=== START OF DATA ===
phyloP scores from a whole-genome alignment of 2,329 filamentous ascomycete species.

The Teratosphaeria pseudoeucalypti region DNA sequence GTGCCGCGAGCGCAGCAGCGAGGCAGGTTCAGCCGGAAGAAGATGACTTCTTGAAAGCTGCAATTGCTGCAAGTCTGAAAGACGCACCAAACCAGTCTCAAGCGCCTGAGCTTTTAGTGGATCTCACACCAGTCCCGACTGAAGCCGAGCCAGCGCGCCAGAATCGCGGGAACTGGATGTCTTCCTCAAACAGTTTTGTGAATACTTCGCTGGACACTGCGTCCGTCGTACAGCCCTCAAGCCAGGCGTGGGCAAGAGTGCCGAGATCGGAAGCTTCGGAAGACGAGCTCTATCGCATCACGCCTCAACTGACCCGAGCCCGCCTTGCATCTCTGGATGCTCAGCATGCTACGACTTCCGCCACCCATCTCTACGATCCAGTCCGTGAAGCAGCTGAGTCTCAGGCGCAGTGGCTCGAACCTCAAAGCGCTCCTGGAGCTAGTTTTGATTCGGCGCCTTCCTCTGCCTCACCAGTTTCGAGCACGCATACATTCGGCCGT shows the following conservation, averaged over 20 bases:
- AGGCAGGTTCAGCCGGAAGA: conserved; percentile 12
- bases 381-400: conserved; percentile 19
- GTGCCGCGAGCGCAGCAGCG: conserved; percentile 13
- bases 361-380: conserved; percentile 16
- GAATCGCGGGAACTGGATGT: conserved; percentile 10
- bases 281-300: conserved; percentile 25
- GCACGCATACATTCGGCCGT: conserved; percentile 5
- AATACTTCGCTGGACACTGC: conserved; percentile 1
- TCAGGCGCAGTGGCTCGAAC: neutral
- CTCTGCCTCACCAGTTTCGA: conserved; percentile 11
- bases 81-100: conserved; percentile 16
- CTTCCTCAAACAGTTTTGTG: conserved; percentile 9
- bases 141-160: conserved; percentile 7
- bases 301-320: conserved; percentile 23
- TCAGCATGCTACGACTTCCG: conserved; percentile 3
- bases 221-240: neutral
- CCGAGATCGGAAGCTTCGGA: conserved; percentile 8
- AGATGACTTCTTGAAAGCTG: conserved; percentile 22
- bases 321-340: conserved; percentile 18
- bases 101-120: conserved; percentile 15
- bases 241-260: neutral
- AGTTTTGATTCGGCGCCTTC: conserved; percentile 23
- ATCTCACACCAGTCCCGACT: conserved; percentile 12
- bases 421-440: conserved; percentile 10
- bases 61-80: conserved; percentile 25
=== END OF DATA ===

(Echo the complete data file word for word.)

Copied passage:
phyloP scores from a whole-genome alignment of 2,329 filamentous ascomycete species.

The Teratosphaeria pseudoeucalypti region DNA sequence GTGCCGCGAGCGCAGCAGCGAGGCAGGTTCAGCCGGAAGAAGATGACTTCTTGAAAGCTGCAATTGCTGCAAGTCTGAAAGACGCACCAAACCAGTCTCAAGCGCCTGAGCTTTTAGTGGATCTCACACCAGTCCCGACTGAAGCCGAGCCAGCGCGCCAGAATCGCGGGAACTGGATGTCTTCCTCAAACAGTTTTGTGAATACTTCGCTGGACACTGCGTCCGTCGTACAGCCCTCAAGCCAGGCGTGGGCAAGAGTGCCGAGATCGGAAGCTTCGGAAGACGAGCTCTATCGCATCACGCCTCAACTGACCCGAGCCCGCCTTGCATCTCTGGATGCTCAGCATGCTACGACTTCCGCCACCCATCTCTACGATCCAGTCCGTGAAGCAGCTGAGTCTCAGGCGCAGTGGCTCGAACCTCAAAGCGCTCCTGGAGCTAGTTTTGATTCGGCGCCTTCCTCTGCCTCACCAGTTTCGAGCACGCATACATTCGGCCGT shows the following conservation, averaged over 20 bases:
- AGGCAGGTTCAGCCGGAAGA: conserved; percentile 12
- bases 381-400: conserved; percentile 19
- GTGCCGCGAGCGCAGCAGCG: conserved; percentile 13
- bases 361-380: conserved; percentile 16
- GAATCGCGGGAACTGGATGT: conserved; percentile 10
- bases 281-300: conserved; percentile 25
- GCACGCATACATTCGGCCGT: conserved; percentile 5
- AATACTTCGCTGGACACTGC: conserved; percentile 1
- TCAGGCGCAGTGGCTCGAAC: neutral
- CTCTGCCTCACCAGTTTCGA: conserved; percentile 11
- bases 81-100: conserved; percentile 16
- CTTCCTCAAACAGTTTTGTG: conserved; percentile 9
- bases 141-160: conserved; percentile 7
- bases 301-320: conserved; percentile 23
- TCAGCATGCTACGACTTCCG: conserved; percentile 3
- bases 221-240: neutral
- CCGAGATCGGAAGCTTCGGA: conserved; percentile 8
- AGATGACTTCTTGAAAGCTG: conserved; percentile 22
- bases 321-340: conserved; percentile 18
- bases 101-120: conserved; percentile 15
- bases 241-260: neutral
- AGTTTTGATTCGGCGCCTTC: conserved; percentile 23
- ATCTCACACCAGTCCCGACT: conserved; percentile 12
- bases 421-440: conserved; percentile 10
- bases 61-80: conserved; percentile 25